As people all over the world shelter in place and much ordinary commerce and other activities have ground to a halt, there have been big changes in energy usage. With production halted, offices shut down, schools closed, and public transport operated on reduced timetables, the demand for energy has decreased dramatically.
In Europe, as a result of all this, during the first quarter of this year, renewables’ share of total energy production was greater than 60%. Wind farms provided more than 40% of the renewables’ share of total electricity generation. During February, Denmark, Germany and Ireland saw nearly 50% of their electricity demand met with wind power. Hydroelectric power was the second largest source of renewable energy during the first quarter, with Norway providing the largest share of this. In contrast, generation from nuclear plants was at its lowest first quarter figure for the past five years.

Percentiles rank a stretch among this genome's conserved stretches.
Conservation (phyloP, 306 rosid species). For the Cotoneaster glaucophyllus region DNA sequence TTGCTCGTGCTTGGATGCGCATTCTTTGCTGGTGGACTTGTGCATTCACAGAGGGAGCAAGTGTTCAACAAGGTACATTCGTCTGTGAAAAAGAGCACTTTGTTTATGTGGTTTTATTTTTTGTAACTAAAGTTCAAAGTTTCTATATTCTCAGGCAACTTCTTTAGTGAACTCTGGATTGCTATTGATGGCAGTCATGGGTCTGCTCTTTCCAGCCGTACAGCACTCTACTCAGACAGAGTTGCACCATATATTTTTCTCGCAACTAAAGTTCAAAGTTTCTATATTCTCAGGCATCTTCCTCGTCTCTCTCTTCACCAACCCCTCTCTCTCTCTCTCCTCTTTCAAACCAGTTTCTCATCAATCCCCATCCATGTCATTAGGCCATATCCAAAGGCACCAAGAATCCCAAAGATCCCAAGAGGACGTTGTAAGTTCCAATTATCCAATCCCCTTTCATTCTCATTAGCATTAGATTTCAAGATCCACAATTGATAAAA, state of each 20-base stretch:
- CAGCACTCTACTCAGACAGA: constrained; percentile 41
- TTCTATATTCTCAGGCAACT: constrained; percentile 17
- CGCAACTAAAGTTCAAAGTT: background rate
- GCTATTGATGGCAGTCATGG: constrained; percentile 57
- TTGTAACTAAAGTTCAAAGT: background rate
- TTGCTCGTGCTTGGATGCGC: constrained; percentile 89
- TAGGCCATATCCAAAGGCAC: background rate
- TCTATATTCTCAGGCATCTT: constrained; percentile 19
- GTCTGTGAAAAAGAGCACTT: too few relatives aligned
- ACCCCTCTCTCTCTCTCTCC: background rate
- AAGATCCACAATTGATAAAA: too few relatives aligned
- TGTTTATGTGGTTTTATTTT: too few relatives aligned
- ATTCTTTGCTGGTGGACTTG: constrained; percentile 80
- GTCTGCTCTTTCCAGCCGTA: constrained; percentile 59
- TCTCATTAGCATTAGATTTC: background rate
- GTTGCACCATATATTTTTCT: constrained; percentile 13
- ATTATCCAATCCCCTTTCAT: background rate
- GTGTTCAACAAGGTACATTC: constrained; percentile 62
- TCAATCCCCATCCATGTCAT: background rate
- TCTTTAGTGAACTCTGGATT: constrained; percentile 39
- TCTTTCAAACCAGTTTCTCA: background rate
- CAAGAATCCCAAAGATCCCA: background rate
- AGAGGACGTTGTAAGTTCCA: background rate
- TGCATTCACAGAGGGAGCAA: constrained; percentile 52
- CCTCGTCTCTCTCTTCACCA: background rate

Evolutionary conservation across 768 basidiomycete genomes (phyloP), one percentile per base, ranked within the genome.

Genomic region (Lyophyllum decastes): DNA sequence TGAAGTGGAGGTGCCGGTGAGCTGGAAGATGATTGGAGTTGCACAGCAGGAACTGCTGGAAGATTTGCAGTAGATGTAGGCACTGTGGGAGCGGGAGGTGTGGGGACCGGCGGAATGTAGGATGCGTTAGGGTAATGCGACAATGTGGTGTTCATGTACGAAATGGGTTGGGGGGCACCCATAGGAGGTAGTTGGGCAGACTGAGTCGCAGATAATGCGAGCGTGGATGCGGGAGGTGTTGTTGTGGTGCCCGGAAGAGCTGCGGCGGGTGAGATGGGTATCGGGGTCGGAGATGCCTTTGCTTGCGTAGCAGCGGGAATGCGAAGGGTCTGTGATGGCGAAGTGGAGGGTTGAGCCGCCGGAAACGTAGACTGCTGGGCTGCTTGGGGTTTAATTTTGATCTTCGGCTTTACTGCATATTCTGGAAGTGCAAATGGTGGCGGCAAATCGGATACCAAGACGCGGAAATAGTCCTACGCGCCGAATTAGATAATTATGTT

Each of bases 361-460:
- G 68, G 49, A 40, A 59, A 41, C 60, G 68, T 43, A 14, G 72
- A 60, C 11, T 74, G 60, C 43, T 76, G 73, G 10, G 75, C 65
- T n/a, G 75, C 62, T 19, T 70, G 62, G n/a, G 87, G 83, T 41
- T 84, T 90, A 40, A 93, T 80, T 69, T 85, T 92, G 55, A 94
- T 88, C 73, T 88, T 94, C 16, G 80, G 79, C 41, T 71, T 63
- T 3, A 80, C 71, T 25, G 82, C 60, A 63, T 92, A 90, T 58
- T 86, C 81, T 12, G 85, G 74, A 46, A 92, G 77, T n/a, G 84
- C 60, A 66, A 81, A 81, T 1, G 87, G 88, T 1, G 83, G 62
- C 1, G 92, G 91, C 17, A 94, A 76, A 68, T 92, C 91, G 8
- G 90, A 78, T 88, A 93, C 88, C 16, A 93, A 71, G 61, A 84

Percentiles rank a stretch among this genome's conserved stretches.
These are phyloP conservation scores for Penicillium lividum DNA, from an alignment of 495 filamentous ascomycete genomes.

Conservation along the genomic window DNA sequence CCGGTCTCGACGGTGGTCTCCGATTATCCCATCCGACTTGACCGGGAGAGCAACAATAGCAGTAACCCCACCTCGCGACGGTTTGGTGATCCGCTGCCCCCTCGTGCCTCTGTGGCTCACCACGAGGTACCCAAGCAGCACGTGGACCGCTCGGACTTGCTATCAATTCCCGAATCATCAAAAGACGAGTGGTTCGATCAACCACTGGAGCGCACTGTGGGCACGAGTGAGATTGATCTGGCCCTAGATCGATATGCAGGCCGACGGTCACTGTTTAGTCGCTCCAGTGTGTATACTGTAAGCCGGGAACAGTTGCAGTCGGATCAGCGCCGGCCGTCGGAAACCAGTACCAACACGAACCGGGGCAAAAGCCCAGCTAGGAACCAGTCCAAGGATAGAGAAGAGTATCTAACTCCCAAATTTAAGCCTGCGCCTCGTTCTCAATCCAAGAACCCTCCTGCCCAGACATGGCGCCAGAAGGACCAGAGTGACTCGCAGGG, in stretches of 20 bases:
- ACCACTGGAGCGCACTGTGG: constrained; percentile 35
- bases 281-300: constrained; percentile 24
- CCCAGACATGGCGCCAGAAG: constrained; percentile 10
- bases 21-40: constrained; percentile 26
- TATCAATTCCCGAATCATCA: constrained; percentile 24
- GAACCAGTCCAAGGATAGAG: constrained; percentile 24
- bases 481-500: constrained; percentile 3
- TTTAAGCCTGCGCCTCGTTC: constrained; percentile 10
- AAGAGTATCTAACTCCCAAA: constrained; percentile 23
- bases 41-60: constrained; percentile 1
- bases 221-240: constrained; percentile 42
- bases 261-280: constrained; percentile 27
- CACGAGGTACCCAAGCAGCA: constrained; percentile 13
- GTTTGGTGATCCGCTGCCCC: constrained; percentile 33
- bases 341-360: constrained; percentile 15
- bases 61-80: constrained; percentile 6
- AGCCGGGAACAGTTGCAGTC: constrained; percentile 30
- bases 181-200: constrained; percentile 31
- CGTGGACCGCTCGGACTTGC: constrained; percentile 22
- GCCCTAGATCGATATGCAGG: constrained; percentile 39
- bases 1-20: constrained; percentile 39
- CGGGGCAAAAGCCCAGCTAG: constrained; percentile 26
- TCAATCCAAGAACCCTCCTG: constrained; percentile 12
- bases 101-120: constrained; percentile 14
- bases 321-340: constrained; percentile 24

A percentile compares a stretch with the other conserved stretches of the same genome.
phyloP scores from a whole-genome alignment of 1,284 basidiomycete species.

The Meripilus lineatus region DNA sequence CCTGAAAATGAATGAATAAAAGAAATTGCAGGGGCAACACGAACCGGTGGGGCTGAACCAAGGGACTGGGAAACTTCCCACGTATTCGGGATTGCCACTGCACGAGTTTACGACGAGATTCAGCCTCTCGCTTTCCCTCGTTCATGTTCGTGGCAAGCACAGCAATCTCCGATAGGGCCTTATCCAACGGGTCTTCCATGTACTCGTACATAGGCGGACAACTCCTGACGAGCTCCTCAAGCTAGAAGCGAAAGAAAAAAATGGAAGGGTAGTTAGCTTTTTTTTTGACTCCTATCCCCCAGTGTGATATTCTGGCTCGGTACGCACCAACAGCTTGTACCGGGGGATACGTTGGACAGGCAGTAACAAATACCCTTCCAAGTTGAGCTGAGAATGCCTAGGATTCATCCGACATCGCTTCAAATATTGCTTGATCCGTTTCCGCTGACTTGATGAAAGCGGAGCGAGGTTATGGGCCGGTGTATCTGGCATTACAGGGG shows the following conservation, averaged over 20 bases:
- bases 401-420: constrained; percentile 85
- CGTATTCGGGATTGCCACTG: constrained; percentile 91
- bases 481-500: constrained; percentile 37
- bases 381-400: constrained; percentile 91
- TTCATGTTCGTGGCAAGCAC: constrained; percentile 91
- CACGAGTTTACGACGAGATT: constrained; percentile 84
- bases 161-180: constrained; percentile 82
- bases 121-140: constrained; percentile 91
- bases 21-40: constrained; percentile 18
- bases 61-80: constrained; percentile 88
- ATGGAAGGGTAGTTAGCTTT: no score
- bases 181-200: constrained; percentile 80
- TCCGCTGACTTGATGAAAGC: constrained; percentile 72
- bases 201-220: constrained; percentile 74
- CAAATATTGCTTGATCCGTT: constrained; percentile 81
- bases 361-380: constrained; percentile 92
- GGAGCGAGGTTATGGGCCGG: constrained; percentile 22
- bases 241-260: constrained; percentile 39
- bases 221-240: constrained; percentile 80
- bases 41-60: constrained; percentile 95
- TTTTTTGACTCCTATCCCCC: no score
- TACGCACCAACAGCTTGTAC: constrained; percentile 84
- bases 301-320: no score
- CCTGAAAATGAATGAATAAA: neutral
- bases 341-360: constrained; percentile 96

The large shift to renewable generation was in great part due to the overall reduction in demand. This impacts nuclear and fossil-fuel generation much more than renewables because those plants can be throttled back or shut down entirely so as not to needlessly consume costly fuels. Generation that runs on sunlight, wind, or flowing water does not require fuel expenses, so it makes sense to prefer them when demand is reduced.
The reduction in demand has in turn had a major effect on fuel costs as oil reached low prices that haven’t been seen in years.
The decline in demand and fuel prices and the enhanced role of renewables are expected to continue in the current quarter as the timetable for renewed economic activity remains unknown.
Photo, posted June 25, 2010, courtesy of Martin Abegglen via Flickr.